New Duke Centers Formed to Speed Analysis, Treatment of Diseases that Affect Elderly
DURHAM, N.C. -- In response to declining government funding for biomedical research, researchers at Duke University Medical Center have turned to private financial support for an ambitious project to identify the genetic components underlying complex, late-onset diseases. These include osteoarthritis, coronary artery disease, stroke, diabetes, glaucoma, multiple sclerosis and Parkinson's disease.
Dr. Allen Roses, whose neurology team discovered a susceptibility gene for Alzheimer's disease, has set up two privately-funded centers to expand Duke's expertise in locating genes for complex human diseases into a full-scale search for genes and therapies for common late-in-life diseases.
Roses discussed the "GOLD" Project -- which stands for the Genetics of Late-Onset Diseases -- at the 33rd New Horizons in Science Briefing, hosted this year by Duke. The briefing is conducted by the Council for the Advancement of Science Writing, a non-profit organization of journalists aimed at enhancing the quality of science reporting.
"Federal funding is waning, and because of changes in health care financing, never again will clinical dollars pay for basic research, such as the $7 million annually that Duke's department of medicine had donated to its scientists," says Roses, professor of neurobiology and chief of the division of neurology. "We want to survive by inventing things that serve mankind. We want to quickly figure out how genes promote disease, then work on a therapy, much like our work on Alzheimer's disease."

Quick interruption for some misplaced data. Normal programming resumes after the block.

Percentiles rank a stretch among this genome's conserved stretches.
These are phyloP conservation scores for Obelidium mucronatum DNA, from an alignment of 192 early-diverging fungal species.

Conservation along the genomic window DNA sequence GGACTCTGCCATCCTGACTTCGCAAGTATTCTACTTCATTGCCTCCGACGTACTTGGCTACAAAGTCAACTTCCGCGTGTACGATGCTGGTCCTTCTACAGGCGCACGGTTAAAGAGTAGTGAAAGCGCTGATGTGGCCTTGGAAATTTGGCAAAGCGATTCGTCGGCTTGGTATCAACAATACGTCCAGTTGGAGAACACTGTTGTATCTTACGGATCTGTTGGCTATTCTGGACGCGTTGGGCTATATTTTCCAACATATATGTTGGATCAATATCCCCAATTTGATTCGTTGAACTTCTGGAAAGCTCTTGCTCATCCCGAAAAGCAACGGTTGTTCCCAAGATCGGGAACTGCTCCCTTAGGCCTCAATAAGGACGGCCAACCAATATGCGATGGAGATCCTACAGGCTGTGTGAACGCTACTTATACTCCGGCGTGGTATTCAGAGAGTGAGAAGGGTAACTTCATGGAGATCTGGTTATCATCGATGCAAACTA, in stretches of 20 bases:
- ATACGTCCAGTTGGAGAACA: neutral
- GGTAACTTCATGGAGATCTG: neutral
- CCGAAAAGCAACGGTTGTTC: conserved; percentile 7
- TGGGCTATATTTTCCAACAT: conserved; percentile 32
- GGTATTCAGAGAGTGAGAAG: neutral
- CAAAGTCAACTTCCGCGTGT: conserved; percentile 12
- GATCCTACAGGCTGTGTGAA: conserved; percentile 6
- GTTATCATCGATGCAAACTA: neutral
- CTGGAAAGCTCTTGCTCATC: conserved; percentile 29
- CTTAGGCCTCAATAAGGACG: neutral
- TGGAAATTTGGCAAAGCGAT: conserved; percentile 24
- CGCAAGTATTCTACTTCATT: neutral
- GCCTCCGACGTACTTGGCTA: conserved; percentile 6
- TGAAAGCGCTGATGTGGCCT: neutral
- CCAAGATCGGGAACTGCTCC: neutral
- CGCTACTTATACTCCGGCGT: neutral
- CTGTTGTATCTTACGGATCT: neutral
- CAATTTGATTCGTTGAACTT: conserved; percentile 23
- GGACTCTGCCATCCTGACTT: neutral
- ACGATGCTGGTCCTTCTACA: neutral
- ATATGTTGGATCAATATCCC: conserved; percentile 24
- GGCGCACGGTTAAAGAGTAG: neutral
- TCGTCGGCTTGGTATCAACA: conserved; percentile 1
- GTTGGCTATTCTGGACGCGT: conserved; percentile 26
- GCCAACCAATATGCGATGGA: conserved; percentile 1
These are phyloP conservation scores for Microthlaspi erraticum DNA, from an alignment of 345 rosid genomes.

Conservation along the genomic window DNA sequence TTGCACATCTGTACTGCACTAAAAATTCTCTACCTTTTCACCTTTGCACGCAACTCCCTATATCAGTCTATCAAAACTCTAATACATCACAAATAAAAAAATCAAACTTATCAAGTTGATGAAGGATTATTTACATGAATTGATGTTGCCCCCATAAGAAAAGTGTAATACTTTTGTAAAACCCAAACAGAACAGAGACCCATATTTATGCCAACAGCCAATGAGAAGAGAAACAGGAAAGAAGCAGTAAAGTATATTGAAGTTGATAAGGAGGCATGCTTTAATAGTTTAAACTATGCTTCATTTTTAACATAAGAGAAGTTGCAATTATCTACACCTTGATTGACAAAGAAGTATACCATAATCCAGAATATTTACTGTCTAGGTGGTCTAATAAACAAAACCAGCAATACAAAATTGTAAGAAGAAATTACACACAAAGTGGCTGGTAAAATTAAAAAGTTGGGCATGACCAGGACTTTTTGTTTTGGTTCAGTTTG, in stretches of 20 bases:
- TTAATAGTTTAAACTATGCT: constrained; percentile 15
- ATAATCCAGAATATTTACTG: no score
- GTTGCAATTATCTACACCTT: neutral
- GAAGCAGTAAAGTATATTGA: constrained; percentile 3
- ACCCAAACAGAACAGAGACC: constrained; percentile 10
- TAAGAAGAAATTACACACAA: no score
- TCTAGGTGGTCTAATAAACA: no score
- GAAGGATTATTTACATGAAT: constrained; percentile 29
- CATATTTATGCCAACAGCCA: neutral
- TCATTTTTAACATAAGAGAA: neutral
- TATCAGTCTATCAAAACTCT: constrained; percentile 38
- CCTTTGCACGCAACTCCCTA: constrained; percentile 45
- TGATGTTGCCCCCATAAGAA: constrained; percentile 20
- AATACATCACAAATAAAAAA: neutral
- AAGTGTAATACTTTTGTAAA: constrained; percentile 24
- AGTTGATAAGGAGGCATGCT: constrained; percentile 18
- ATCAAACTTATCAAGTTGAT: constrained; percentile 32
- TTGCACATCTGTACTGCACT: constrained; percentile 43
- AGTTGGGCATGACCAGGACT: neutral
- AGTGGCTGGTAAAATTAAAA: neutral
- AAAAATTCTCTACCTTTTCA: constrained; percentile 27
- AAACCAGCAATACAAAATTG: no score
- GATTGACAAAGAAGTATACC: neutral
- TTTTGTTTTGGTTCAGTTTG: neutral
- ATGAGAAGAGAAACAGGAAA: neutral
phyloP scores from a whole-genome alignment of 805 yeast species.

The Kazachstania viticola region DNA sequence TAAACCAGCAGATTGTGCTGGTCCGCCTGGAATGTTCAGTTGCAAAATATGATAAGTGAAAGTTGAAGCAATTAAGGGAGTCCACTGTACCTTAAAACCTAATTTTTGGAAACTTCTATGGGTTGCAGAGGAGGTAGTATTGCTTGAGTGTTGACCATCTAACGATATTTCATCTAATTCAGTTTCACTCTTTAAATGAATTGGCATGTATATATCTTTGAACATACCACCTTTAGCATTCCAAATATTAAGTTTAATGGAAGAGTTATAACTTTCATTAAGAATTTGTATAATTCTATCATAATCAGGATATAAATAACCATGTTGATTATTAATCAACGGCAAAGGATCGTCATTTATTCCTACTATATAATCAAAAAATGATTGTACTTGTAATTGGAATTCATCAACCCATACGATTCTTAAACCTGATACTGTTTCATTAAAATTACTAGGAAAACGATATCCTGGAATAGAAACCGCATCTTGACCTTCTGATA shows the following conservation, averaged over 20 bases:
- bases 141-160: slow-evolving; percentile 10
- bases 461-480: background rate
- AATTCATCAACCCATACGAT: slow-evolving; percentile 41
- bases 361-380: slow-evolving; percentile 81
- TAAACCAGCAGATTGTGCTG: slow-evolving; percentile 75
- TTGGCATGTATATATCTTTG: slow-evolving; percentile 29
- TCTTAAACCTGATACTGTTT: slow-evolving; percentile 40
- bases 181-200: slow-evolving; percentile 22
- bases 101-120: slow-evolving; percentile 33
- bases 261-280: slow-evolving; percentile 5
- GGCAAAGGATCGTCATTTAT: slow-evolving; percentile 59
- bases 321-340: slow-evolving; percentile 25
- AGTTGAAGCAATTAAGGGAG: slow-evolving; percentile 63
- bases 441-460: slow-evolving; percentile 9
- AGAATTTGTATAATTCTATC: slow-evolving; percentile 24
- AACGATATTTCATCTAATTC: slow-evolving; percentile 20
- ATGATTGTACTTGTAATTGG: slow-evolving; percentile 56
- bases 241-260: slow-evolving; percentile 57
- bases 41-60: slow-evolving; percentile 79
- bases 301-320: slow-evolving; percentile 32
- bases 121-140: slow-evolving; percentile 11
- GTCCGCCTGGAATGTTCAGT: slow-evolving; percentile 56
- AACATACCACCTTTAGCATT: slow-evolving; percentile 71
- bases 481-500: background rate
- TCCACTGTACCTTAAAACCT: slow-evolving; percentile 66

The GOLD project will look for genetic linkages in the human genome that predispose people to develop particular diseases. Researchers will screen the genetic material from hundreds of affected patients to find patterns of genetic similarity in patients affected by disease. The project will be funded both by the medical center and by industry partners.
Once genetic linkages have been established, a new developmental laboratory, called the Deane Laboratory, will identify specific genes in the linkage regions involved in the disorders. The laboratory was established at Duke by Carol and Disque Deane with a gift of greater than $1 million per year for 5 years for direct operating expenses. The gift may be used to fund multinational research projects involving teams of domestic and international researchers under the direction of Roses. Once specific predisposing genes have been identified, scientists will use this knowledge to search for curative or therapeutic agents for patients.
Work by the Duke researchers already has shown results, Roses told the science writers at the briefing. Duke has filed for a patent on applications resulting from an understanding of the mechanisms involved in killing specific nerve cells in Huntington's disease. It is a "triplet repeat" disease in which a portion of the genetic code is abnormally expanded, resulting in a long string of the amino acid polyglutamine being repeated in the encoded protein.